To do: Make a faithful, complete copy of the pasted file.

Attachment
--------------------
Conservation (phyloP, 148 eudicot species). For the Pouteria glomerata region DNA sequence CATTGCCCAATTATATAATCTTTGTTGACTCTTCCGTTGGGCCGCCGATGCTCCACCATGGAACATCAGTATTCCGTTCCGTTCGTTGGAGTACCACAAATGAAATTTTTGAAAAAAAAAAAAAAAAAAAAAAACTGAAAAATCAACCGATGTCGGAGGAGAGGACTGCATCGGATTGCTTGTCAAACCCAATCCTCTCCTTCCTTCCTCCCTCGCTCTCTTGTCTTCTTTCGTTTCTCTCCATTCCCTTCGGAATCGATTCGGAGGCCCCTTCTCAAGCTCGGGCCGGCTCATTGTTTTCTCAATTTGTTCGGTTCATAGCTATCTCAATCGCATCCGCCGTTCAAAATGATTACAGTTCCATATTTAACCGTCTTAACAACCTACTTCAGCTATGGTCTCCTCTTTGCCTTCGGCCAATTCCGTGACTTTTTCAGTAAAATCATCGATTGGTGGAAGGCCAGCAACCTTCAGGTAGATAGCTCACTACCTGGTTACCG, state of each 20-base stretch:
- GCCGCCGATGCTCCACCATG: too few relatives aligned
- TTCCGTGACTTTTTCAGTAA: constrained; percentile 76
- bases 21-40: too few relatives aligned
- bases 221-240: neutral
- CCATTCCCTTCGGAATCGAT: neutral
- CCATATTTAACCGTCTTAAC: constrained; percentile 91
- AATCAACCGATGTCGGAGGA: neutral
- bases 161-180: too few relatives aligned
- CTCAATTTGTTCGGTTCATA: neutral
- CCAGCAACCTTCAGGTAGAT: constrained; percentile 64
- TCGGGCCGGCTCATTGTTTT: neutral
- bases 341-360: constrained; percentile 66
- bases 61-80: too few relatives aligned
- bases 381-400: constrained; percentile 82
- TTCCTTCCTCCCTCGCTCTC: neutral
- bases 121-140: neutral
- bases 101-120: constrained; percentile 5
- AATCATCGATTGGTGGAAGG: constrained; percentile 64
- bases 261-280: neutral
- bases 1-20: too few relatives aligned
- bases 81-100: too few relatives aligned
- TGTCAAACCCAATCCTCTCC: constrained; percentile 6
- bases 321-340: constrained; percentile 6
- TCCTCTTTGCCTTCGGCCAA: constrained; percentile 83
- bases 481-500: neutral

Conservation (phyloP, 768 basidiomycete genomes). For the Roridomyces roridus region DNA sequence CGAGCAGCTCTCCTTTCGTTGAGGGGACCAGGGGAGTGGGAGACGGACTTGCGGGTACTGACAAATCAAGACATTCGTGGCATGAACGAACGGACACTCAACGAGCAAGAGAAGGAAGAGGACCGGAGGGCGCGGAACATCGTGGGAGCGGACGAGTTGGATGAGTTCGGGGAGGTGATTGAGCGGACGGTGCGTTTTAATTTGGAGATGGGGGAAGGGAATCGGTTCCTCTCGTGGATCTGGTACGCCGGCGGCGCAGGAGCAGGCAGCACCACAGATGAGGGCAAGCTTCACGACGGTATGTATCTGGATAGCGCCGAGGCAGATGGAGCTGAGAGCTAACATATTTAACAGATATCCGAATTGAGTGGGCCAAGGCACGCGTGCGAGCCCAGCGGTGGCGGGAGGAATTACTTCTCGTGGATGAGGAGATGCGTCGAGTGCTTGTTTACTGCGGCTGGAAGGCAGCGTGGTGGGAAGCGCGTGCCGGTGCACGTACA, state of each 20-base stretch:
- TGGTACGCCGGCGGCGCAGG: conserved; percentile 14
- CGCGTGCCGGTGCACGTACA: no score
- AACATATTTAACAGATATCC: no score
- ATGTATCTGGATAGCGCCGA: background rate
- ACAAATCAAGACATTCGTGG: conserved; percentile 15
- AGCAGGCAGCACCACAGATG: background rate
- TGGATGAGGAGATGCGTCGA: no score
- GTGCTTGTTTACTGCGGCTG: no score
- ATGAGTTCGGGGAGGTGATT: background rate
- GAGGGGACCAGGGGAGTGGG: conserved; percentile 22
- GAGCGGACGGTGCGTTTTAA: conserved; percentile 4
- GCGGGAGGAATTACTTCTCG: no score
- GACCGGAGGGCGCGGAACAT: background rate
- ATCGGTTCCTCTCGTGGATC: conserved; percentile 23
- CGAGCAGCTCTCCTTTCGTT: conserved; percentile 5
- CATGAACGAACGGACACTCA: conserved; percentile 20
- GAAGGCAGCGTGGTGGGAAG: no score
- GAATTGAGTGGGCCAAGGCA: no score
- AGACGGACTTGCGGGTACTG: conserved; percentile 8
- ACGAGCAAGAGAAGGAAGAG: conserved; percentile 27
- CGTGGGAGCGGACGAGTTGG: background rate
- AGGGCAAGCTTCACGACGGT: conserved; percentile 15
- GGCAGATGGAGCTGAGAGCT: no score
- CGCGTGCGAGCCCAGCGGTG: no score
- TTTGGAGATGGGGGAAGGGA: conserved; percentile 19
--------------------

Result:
Conservation (phyloP, 148 eudicot species). For the Pouteria glomerata region DNA sequence CATTGCCCAATTATATAATCTTTGTTGACTCTTCCGTTGGGCCGCCGATGCTCCACCATGGAACATCAGTATTCCGTTCCGTTCGTTGGAGTACCACAAATGAAATTTTTGAAAAAAAAAAAAAAAAAAAAAAACTGAAAAATCAACCGATGTCGGAGGAGAGGACTGCATCGGATTGCTTGTCAAACCCAATCCTCTCCTTCCTTCCTCCCTCGCTCTCTTGTCTTCTTTCGTTTCTCTCCATTCCCTTCGGAATCGATTCGGAGGCCCCTTCTCAAGCTCGGGCCGGCTCATTGTTTTCTCAATTTGTTCGGTTCATAGCTATCTCAATCGCATCCGCCGTTCAAAATGATTACAGTTCCATATTTAACCGTCTTAACAACCTACTTCAGCTATGGTCTCCTCTTTGCCTTCGGCCAATTCCGTGACTTTTTCAGTAAAATCATCGATTGGTGGAAGGCCAGCAACCTTCAGGTAGATAGCTCACTACCTGGTTACCG, state of each 20-base stretch:
- GCCGCCGATGCTCCACCATG: too few relatives aligned
- TTCCGTGACTTTTTCAGTAA: constrained; percentile 76
- bases 21-40: too few relatives aligned
- bases 221-240: neutral
- CCATTCCCTTCGGAATCGAT: neutral
- CCATATTTAACCGTCTTAAC: constrained; percentile 91
- AATCAACCGATGTCGGAGGA: neutral
- bases 161-180: too few relatives aligned
- CTCAATTTGTTCGGTTCATA: neutral
- CCAGCAACCTTCAGGTAGAT: constrained; percentile 64
- TCGGGCCGGCTCATTGTTTT: neutral
- bases 341-360: constrained; percentile 66
- bases 61-80: too few relatives aligned
- bases 381-400: constrained; percentile 82
- TTCCTTCCTCCCTCGCTCTC: neutral
- bases 121-140: neutral
- bases 101-120: constrained; percentile 5
- AATCATCGATTGGTGGAAGG: constrained; percentile 64
- bases 261-280: neutral
- bases 1-20: too few relatives aligned
- bases 81-100: too few relatives aligned
- TGTCAAACCCAATCCTCTCC: constrained; percentile 6
- bases 321-340: constrained; percentile 6
- TCCTCTTTGCCTTCGGCCAA: constrained; percentile 83
- bases 481-500: neutral

Conservation (phyloP, 768 basidiomycete genomes). For the Roridomyces roridus region DNA sequence CGAGCAGCTCTCCTTTCGTTGAGGGGACCAGGGGAGTGGGAGACGGACTTGCGGGTACTGACAAATCAAGACATTCGTGGCATGAACGAACGGACACTCAACGAGCAAGAGAAGGAAGAGGACCGGAGGGCGCGGAACATCGTGGGAGCGGACGAGTTGGATGAGTTCGGGGAGGTGATTGAGCGGACGGTGCGTTTTAATTTGGAGATGGGGGAAGGGAATCGGTTCCTCTCGTGGATCTGGTACGCCGGCGGCGCAGGAGCAGGCAGCACCACAGATGAGGGCAAGCTTCACGACGGTATGTATCTGGATAGCGCCGAGGCAGATGGAGCTGAGAGCTAACATATTTAACAGATATCCGAATTGAGTGGGCCAAGGCACGCGTGCGAGCCCAGCGGTGGCGGGAGGAATTACTTCTCGTGGATGAGGAGATGCGTCGAGTGCTTGTTTACTGCGGCTGGAAGGCAGCGTGGTGGGAAGCGCGTGCCGGTGCACGTACA, state of each 20-base stretch:
- TGGTACGCCGGCGGCGCAGG: conserved; percentile 14
- CGCGTGCCGGTGCACGTACA: no score
- AACATATTTAACAGATATCC: no score
- ATGTATCTGGATAGCGCCGA: background rate
- ACAAATCAAGACATTCGTGG: conserved; percentile 15
- AGCAGGCAGCACCACAGATG: background rate
- TGGATGAGGAGATGCGTCGA: no score
- GTGCTTGTTTACTGCGGCTG: no score
- ATGAGTTCGGGGAGGTGATT: background rate
- GAGGGGACCAGGGGAGTGGG: conserved; percentile 22
- GAGCGGACGGTGCGTTTTAA: conserved; percentile 4
- GCGGGAGGAATTACTTCTCG: no score
- GACCGGAGGGCGCGGAACAT: background rate
- ATCGGTTCCTCTCGTGGATC: conserved; percentile 23
- CGAGCAGCTCTCCTTTCGTT: conserved; percentile 5
- CATGAACGAACGGACACTCA: conserved; percentile 20
- GAAGGCAGCGTGGTGGGAAG: no score
- GAATTGAGTGGGCCAAGGCA: no score
- AGACGGACTTGCGGGTACTG: conserved; percentile 8
- ACGAGCAAGAGAAGGAAGAG: conserved; percentile 27
- CGTGGGAGCGGACGAGTTGG: background rate
- AGGGCAAGCTTCACGACGGT: conserved; percentile 15
- GGCAGATGGAGCTGAGAGCT: no score
- CGCGTGCGAGCCCAGCGGTG: no score
- TTTGGAGATGGGGGAAGGGA: conserved; percentile 19